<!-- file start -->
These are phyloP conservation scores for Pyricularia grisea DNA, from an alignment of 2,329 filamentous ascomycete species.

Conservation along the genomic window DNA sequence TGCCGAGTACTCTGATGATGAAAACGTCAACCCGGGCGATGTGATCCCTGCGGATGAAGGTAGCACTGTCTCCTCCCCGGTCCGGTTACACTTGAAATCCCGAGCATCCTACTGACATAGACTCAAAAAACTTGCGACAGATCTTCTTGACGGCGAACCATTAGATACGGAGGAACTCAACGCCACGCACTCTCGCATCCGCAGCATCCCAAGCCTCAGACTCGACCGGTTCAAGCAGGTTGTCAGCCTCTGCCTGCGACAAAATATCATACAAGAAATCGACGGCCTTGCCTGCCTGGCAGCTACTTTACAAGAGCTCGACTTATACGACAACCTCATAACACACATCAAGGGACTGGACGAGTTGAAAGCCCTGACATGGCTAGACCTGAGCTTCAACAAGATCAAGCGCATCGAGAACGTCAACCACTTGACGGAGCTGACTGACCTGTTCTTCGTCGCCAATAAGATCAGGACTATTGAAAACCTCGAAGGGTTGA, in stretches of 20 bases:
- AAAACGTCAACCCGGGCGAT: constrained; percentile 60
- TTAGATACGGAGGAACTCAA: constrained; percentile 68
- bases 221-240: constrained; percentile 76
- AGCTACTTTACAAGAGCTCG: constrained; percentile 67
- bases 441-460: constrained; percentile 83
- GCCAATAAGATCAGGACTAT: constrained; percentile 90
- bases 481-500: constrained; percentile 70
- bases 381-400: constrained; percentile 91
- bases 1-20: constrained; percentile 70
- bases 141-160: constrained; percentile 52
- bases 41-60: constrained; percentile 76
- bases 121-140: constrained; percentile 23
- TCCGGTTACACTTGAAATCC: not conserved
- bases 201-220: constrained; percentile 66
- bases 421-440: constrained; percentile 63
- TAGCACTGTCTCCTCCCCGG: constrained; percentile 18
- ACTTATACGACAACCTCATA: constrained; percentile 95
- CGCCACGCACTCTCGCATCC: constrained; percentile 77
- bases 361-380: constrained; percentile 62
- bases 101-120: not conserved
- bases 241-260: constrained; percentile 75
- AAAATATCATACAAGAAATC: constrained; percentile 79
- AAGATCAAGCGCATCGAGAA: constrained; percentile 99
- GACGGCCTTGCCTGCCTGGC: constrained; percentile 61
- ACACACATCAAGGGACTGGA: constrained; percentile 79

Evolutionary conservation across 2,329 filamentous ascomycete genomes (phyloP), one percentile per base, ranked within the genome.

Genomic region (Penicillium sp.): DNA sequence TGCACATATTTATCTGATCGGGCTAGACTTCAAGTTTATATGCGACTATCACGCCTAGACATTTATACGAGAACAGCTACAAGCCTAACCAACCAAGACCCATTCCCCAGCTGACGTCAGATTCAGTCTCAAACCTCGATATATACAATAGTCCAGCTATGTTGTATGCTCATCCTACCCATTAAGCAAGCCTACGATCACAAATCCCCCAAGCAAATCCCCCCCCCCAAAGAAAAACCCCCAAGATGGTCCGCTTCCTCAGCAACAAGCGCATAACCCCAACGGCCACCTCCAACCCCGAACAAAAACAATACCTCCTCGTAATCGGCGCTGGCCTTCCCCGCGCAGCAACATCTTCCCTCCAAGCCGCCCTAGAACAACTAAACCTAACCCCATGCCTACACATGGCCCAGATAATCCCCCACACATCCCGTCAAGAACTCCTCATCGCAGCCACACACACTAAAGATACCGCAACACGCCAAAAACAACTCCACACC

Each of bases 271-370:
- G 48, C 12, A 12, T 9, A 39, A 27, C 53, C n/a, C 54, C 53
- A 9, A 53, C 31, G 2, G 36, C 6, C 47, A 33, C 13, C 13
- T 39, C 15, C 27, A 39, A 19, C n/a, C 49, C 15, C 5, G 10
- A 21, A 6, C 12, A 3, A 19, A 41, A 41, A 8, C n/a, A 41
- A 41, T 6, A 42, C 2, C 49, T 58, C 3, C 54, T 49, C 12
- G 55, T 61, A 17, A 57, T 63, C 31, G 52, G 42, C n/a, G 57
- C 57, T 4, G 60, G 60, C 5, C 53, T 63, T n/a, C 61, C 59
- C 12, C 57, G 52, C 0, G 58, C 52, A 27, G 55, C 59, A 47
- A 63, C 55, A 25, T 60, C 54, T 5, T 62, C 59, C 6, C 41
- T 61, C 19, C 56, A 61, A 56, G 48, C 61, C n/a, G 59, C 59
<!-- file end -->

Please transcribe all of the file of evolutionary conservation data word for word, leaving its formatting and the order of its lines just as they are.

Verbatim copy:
These are phyloP conservation scores for Pyricularia grisea DNA, from an alignment of 2,329 filamentous ascomycete species.

Conservation along the genomic window DNA sequence TGCCGAGTACTCTGATGATGAAAACGTCAACCCGGGCGATGTGATCCCTGCGGATGAAGGTAGCACTGTCTCCTCCCCGGTCCGGTTACACTTGAAATCCCGAGCATCCTACTGACATAGACTCAAAAAACTTGCGACAGATCTTCTTGACGGCGAACCATTAGATACGGAGGAACTCAACGCCACGCACTCTCGCATCCGCAGCATCCCAAGCCTCAGACTCGACCGGTTCAAGCAGGTTGTCAGCCTCTGCCTGCGACAAAATATCATACAAGAAATCGACGGCCTTGCCTGCCTGGCAGCTACTTTACAAGAGCTCGACTTATACGACAACCTCATAACACACATCAAGGGACTGGACGAGTTGAAAGCCCTGACATGGCTAGACCTGAGCTTCAACAAGATCAAGCGCATCGAGAACGTCAACCACTTGACGGAGCTGACTGACCTGTTCTTCGTCGCCAATAAGATCAGGACTATTGAAAACCTCGAAGGGTTGA, in stretches of 20 bases:
- AAAACGTCAACCCGGGCGAT: constrained; percentile 60
- TTAGATACGGAGGAACTCAA: constrained; percentile 68
- bases 221-240: constrained; percentile 76
- AGCTACTTTACAAGAGCTCG: constrained; percentile 67
- bases 441-460: constrained; percentile 83
- GCCAATAAGATCAGGACTAT: constrained; percentile 90
- bases 481-500: constrained; percentile 70
- bases 381-400: constrained; percentile 91
- bases 1-20: constrained; percentile 70
- bases 141-160: constrained; percentile 52
- bases 41-60: constrained; percentile 76
- bases 121-140: constrained; percentile 23
- TCCGGTTACACTTGAAATCC: not conserved
- bases 201-220: constrained; percentile 66
- bases 421-440: constrained; percentile 63
- TAGCACTGTCTCCTCCCCGG: constrained; percentile 18
- ACTTATACGACAACCTCATA: constrained; percentile 95
- CGCCACGCACTCTCGCATCC: constrained; percentile 77
- bases 361-380: constrained; percentile 62
- bases 101-120: not conserved
- bases 241-260: constrained; percentile 75
- AAAATATCATACAAGAAATC: constrained; percentile 79
- AAGATCAAGCGCATCGAGAA: constrained; percentile 99
- GACGGCCTTGCCTGCCTGGC: constrained; percentile 61
- ACACACATCAAGGGACTGGA: constrained; percentile 79

Evolutionary conservation across 2,329 filamentous ascomycete genomes (phyloP), one percentile per base, ranked within the genome.

Genomic region (Penicillium sp.): DNA sequence TGCACATATTTATCTGATCGGGCTAGACTTCAAGTTTATATGCGACTATCACGCCTAGACATTTATACGAGAACAGCTACAAGCCTAACCAACCAAGACCCATTCCCCAGCTGACGTCAGATTCAGTCTCAAACCTCGATATATACAATAGTCCAGCTATGTTGTATGCTCATCCTACCCATTAAGCAAGCCTACGATCACAAATCCCCCAAGCAAATCCCCCCCCCCAAAGAAAAACCCCCAAGATGGTCCGCTTCCTCAGCAACAAGCGCATAACCCCAACGGCCACCTCCAACCCCGAACAAAAACAATACCTCCTCGTAATCGGCGCTGGCCTTCCCCGCGCAGCAACATCTTCCCTCCAAGCCGCCCTAGAACAACTAAACCTAACCCCATGCCTACACATGGCCCAGATAATCCCCCACACATCCCGTCAAGAACTCCTCATCGCAGCCACACACACTAAAGATACCGCAACACGCCAAAAACAACTCCACACC

Each of bases 271-370:
- G 48, C 12, A 12, T 9, A 39, A 27, C 53, C n/a, C 54, C 53
- A 9, A 53, C 31, G 2, G 36, C 6, C 47, A 33, C 13, C 13
- T 39, C 15, C 27, A 39, A 19, C n/a, C 49, C 15, C 5, G 10
- A 21, A 6, C 12, A 3, A 19, A 41, A 41, A 8, C n/a, A 41
- A 41, T 6, A 42, C 2, C 49, T 58, C 3, C 54, T 49, C 12
- G 55, T 61, A 17, A 57, T 63, C 31, G 52, G 42, C n/a, G 57
- C 57, T 4, G 60, G 60, C 5, C 53, T 63, T n/a, C 61, C 59
- C 12, C 57, G 52, C 0, G 58, C 52, A 27, G 55, C 59, A 47
- A 63, C 55, A 25, T 60, C 54, T 5, T 62, C 59, C 6, C 41
- T 61, C 19, C 56, A 61, A 56, G 48, C 61, C n/a, G 59, C 59